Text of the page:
“You won’t pass out,” Charlie assured his father, and himself. “We’re going to make it.”
Charlie’s hike grows more strenuous as the trail climbs toward the pass. As his heart rate rises, so does his anxiety level. Images flit through his mind: Dad writhing in agony; Dad’s eyes rolling back in his head. He focuses instead on the rhythm of his footsteps. Around the three-mile mark, he thinks he hears voices. He gives a blast on the whistle and shouts, “Hello! Can you help me?” Someone yells back, “Sure!”
Sprinting up the switchbacks, the boy encounters two tall, stubble-faced men on their way down—Jon Craig and his 19-year-old son, Jonathan. Choking back tears, Charlie describes his father’s plight to the pair. He shows them the campsite marker on his GPS.
The Craigs debate whether to turn around and accompany Charlie or forge on to find his father. “Please go to him,” Charlie says, insistent but calm.
“There are three groups camping by Airplane Lake in the next valley,” Jon tells Charlie, circling the location on his map. “They can help you get where you need to be.” The two men disappear down the trail.
After cresting the pass, Charlie takes the side route toward the lake. His heart sinks as he realizes that none of the groups are there anymore.
It was nearly dusk when the excruciating rappelling and belaying finally delivered David and Charlie to the base of the cliff, and the temperature had dropped into the 40s. In his shorts and light Gore-Tex jacket, David was shaking with cold and exhaustion. “That’s enough for today,” he said. “You’ll have to go get our sleeping bags so we don’t freeze to death.”
Their gear was in their tent, more than a mile down a steep slope covered with scree and boulders. Charlie took off running. He grabbed the sleeping bags and stuffed a backpack with warm clothes and energy bars. Realizing they would need water, too, he used his filter pump to fill several bottles from the lake. By the time he found his way back through the boulder field, night had fallen.
David saw a pinpoint of light—his son’s headlamp—floating toward him through the blackness. “Good-Time Charlie!” he exclaimed through chattering teeth. After helping David into long pants and a down parka, Charlie zipped him into a sleeping bag. He propped the injured leg on a rock to slow the bleeding. He made sure his father ate some dinner. Then he crawled into his own bag.
Worried that David would die if he fell asleep, Charlie kept the conversation going; they talked about past travels, the constellations overhead, the accident. Eventually Charlie allowed himself to catnap, checking on his father each time he awoke.
David, however, was in too much pain to drift off. He tried to distract himself by counting breaths. But breathing hurt, so he counted stars.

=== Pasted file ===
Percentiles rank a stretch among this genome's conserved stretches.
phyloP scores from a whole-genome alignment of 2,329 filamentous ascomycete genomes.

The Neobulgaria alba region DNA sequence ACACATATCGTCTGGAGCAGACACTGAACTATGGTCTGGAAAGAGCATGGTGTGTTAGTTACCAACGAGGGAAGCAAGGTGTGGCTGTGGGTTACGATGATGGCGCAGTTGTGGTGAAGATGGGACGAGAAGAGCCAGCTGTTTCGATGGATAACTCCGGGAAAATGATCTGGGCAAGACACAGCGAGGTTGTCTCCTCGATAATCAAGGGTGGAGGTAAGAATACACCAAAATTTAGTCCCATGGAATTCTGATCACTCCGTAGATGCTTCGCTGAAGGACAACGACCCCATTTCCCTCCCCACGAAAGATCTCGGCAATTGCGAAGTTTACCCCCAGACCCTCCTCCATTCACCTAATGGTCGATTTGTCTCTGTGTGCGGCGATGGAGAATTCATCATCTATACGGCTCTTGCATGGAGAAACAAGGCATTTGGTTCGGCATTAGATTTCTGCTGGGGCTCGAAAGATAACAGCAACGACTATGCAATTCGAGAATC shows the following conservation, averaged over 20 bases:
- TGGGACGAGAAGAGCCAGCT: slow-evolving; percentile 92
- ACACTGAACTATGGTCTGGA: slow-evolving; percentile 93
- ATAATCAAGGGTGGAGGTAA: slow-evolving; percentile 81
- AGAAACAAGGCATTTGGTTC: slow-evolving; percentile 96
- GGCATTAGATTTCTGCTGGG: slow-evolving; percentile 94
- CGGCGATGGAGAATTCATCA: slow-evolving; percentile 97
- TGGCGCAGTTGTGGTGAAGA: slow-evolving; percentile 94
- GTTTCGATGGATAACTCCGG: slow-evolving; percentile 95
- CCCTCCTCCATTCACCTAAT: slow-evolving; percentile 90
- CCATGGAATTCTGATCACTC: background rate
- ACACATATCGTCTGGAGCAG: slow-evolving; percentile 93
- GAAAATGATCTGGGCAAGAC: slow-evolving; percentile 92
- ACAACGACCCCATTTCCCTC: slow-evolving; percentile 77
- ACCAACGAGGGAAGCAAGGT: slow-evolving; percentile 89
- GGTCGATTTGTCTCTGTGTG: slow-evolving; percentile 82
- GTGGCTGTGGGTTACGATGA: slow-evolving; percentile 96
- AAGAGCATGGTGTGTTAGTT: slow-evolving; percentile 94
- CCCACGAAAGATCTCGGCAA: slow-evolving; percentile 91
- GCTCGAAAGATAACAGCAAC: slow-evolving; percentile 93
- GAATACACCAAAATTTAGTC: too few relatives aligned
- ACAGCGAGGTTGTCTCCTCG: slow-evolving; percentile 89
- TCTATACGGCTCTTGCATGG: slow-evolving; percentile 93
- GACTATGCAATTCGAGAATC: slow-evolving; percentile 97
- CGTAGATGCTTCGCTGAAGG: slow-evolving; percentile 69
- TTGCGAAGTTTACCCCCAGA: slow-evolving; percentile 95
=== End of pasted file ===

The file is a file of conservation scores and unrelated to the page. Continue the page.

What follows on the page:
There was a chance he’d survive, he thought. There was also a good chance he wouldn’t. And then what would happen to the kid?
He kept counting.
On the trail, Charlie hears more voices off in the distance. He blows his whistle and calls out, and the voices answer. Following his ears, Charlie gropes his way through the pines to a different pond, half a mile away. There, he stumbles upon a married couple, their three kids, and a family friend, Mike Burt. Hearing the urgency in Charlie’s voice, Mike, a former Marine, offers to run the demanding nine miles to the volunteers’ cabin, where he hopes to call in medical aid for David. Charlie follows him to make sure help is indeed coming.
When the sun rose on their camp, Charlie was relieved to see that his father was awake and alert. But the mile-wide cordon of boulders, many as big as cars, was a far less welcome sight. The pair huddled in their sleeping bags for an hour or two, until the chill lifted. “Let’s go, Dad,” Charlie said. “This could take some time.”
After wrapping more tape around the blood-soaked bandage on David’s leg, they started down the slope. David dragged himself through the obstacle course inch by inch, leaving a trail of red. When he couldn’t maneuver between the rocks, he hauled himself over them, crawling up one side and sliding down the other. Sometimes he lost control, landing on one of his shattered limbs and blacking out briefly from the pain. He woke each time with Charlie’s tense face looming over him. “I’m fine,” David would say, attempting to smile. The boy ran ahead periodically, scouting for the least torturous path, then trotted back to offer guidance. “Just another foot,” he coaxed. “Just a few inches.”
They reached their campsite around 4 p.m. David plunged his leg into the lake to clean it, and Charlie—unfazed by the gore—covered it with a new dressing.
Toward evening, Charlie cooked dinner on the propane stove. He wolfed down his portions of pepper steak and chicken teriyaki, but his father was too nauseated to eat more than a few bites.
“Charlie,” David said, “you’re going to have to go look for help in the morning.”
Picturing himself separated from his father by vast tracts of wilderness, Charlie burst into tears. “What if I never see you again?” he wailed.
“I’m sorry, kiddo,” David said. “We don’t have a choice.”
That night, Charlie slept with his arms around his dad. David stared out through the tent’s mesh window, counting stars.
Just after dawn, Charlie lifted his pack onto his back and headed off on the trail toward the volunteers’ cabin 12 miles away, hell-bent on bringing back a helicopter that would carry his father to safety.
Courtesy David Finlayson
Sometime that evening, David Finlayson awakes in traction. He is at Saint Alphonsus Hospital in Boise, where doctors immobilize his arm and leg and stabilize his spine with a brace. Over the coming months, he will undergo several major surgeries and will eventually be able to climb again. But on this night, through the morphine glow, he tries to remember his rescue.
He recalls the Craigs arriving at his campsite. When they told him they’d just spoken with Charlie, he forgot his pain; he wanted to get up and dance. A young ranger named Rachel (dispatched after Mike Burt reached the volunteers’ cabin) showed up soon afterward. She kept David company until he was strapped into a harness and lifted by a cable into a hovering helicopter.
The next day, Charlie arrives at David’s bedside. Through the tangle of ropes that are IV drips, father and son hug. Good-Time Charlie, the Zen master, had kept his promise. He brought back a helicopter.
“Charlie’s as strong as anyone I know,” says his father. “People say, ‘You must be so proud of him.’ They have no idea.”